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HomeNewsArchivesPSC LOWERS COMING INCREASE IN ELECTRIC BILLS

PSC LOWERS COMING INCREASE IN ELECTRIC BILLS

Water and Power Authority customers will see increases in their electric bills April 1, but the Public Services Commission has softened the blow a bit by restricting the percentage they'll go up for now.
The PSC agreed to let the utility raise rates by 17 percent for residential customers instead of the 23 percent that WAPA had projected, and by 14 percent for commercial customers and 19 percent for large-scale users. The increases will extend over nine months and split the increased cost of oil between WAPA and its consumers.
The average residential electric bill will go up $10.37 a month for residential customers, $28.08 for commercial users and $523.21 for large power users.
PSC investigative consultant Anthony Zarillo had advised the commission against the $14 average monthly household increase WAPA cited in a press release Friday.
Zarillo, in his report on the utility's "levelized energy adjustment," a surcharge linked to world market fuel costs that the PSC first permitted WAPA to add onto bills in 1981, warned against action that could produce "rate shock" among consumers.
The surcharge rate is adjusted every six months. With oil prices soaring, WAPA representatives said, it is sure to go up again in July. But they said that between now and then they will seek to prepare a recovery plan.
Each revision of the surcharge is supposed to balance projected oil costs for the six months to come with any over- or undercharging versus actual fuel costs for the previous six months.
Because of cost increases that have not been passed on to customers in the last year, WAPA authorities said, the utility's under-collecting will reach almost $12 million by the end of March. The surcharge adjustment approved by the PSC last October was based on an oil cost projection of $21.75 per barrel. The price is now about $30 a barrel.
Glenn Rothgeb, WAPA assistant executive director, acknowledged he had misjudged the price climb. He said he doesn't expect oil prices to go down any time in the near future, either. Even with the coming bill increases, he said, WAPA is "just treading water."
WAPA has been losing about $1 million a month since January and will probably need to borrow money to keep going, WAPA chief financial officer Terry Drake said.
Zarillo said consumers should not expect any relief until fall at the earliest, even if the Organization of Petroleum Exporting Countries increases the oil supply.
Both WAPA officials and PSC members expressed concern about how the increase will affect those on fixed incomes and small businesses. Commission member Desmond Maynard said, "I shudder to think what kind of reaction we're going to get in the community."
The choices, Zarillo said, are "either pay now, or pay later."

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Water and Power Authority customers will see increases in their electric bills April 1, but the Public Services Commission has softened the blow a bit by restricting the percentage they'll go up for now.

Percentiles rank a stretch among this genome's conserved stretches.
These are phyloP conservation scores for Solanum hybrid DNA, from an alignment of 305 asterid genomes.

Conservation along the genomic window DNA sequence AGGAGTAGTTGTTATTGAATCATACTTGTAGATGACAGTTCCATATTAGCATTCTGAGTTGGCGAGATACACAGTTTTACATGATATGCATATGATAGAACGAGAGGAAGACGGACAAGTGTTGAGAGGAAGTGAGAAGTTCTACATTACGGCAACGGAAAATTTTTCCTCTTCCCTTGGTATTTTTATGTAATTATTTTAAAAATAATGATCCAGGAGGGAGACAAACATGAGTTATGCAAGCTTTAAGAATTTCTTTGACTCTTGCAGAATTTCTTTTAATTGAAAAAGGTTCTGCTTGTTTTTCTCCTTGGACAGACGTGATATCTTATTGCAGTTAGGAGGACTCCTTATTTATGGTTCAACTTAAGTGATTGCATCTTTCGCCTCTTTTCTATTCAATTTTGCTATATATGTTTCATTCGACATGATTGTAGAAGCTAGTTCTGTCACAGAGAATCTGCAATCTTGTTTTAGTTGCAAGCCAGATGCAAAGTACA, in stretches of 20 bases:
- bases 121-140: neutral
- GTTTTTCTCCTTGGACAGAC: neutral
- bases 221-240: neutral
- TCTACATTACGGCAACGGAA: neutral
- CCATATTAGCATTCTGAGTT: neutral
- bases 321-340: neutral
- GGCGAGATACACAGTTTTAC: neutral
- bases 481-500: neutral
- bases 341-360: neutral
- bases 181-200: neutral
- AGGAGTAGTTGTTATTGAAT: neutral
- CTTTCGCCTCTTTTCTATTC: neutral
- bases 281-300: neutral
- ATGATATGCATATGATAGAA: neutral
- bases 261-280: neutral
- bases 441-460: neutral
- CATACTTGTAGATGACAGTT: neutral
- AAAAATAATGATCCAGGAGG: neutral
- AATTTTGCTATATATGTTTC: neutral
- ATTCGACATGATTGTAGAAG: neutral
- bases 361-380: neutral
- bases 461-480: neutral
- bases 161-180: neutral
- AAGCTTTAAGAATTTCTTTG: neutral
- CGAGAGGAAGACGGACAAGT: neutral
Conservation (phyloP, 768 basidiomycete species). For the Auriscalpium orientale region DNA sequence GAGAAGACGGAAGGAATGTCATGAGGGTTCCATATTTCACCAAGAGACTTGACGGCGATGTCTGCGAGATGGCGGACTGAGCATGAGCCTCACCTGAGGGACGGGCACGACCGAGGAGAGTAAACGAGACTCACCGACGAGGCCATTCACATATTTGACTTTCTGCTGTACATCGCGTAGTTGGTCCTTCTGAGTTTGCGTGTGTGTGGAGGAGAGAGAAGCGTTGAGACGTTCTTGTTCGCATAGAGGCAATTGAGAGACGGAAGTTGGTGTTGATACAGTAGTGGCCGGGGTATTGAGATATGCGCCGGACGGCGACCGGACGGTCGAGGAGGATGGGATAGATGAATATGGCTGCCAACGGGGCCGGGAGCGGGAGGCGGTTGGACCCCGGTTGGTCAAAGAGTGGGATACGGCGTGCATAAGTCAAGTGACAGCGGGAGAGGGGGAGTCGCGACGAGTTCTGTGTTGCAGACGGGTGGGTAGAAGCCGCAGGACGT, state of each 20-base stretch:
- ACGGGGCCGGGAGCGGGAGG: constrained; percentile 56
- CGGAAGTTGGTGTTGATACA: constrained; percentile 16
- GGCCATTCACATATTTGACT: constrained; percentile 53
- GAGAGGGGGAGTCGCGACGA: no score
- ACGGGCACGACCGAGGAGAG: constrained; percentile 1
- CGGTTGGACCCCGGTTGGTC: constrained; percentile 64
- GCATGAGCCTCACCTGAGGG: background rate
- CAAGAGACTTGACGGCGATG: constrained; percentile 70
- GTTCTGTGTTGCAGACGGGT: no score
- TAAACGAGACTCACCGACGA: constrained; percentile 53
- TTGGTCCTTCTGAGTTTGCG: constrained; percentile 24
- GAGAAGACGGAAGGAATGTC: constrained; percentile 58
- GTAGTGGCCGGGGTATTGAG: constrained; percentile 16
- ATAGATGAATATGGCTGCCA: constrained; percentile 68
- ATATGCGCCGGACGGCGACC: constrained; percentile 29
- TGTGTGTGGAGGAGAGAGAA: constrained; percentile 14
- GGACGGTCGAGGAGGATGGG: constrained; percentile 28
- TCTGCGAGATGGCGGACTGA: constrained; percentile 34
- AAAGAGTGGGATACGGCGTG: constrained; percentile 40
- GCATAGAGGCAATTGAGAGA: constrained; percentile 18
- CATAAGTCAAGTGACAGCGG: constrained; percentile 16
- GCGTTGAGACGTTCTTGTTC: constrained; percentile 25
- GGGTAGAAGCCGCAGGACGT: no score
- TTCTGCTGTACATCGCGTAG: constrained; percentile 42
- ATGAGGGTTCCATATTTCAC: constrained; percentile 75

The PSC agreed to let the utility raise rates by 17 percent for residential customers instead of the 23 percent that WAPA had projected, and by 14 percent for commercial customers and 19 percent for large-scale users. The increases will extend over nine months and split the increased cost of oil between WAPA and its consumers.
The average residential electric bill will go up $10.37 a month for residential customers, $28.08 for commercial users and $523.21 for large power users.
PSC investigative consultant Anthony Zarillo had advised the commission against the $14 average monthly household increase WAPA cited in a press release Friday.
Zarillo, in his report on the utility's "levelized energy adjustment," a surcharge linked to world market fuel costs that the PSC first permitted WAPA to add onto bills in 1981, warned against action that could produce "rate shock" among consumers.
The surcharge rate is adjusted every six months. With oil prices soaring, WAPA representatives said, it is sure to go up again in July. But they said that between now and then they will seek to prepare a recovery plan.
Each revision of the surcharge is supposed to balance projected oil costs for the six months to come with any over- or undercharging versus actual fuel costs for the previous six months.
Because of cost increases that have not been passed on to customers in the last year, WAPA authorities said, the utility's under-collecting will reach almost $12 million by the end of March. The surcharge adjustment approved by the PSC last October was based on an oil cost projection of $21.75 per barrel. The price is now about $30 a barrel.
Glenn Rothgeb, WAPA assistant executive director, acknowledged he had misjudged the price climb. He said he doesn't expect oil prices to go down any time in the near future, either. Even with the coming bill increases, he said, WAPA is "just treading water."
WAPA has been losing about $1 million a month since January and will probably need to borrow money to keep going, WAPA chief financial officer Terry Drake said.
Zarillo said consumers should not expect any relief until fall at the earliest, even if the Organization of Petroleum Exporting Countries increases the oil supply.
Both WAPA officials and PSC members expressed concern about how the increase will affect those on fixed incomes and small businesses. Commission member Desmond Maynard said, "I shudder to think what kind of reaction we're going to get in the community."
The choices, Zarillo said, are "either pay now, or pay later."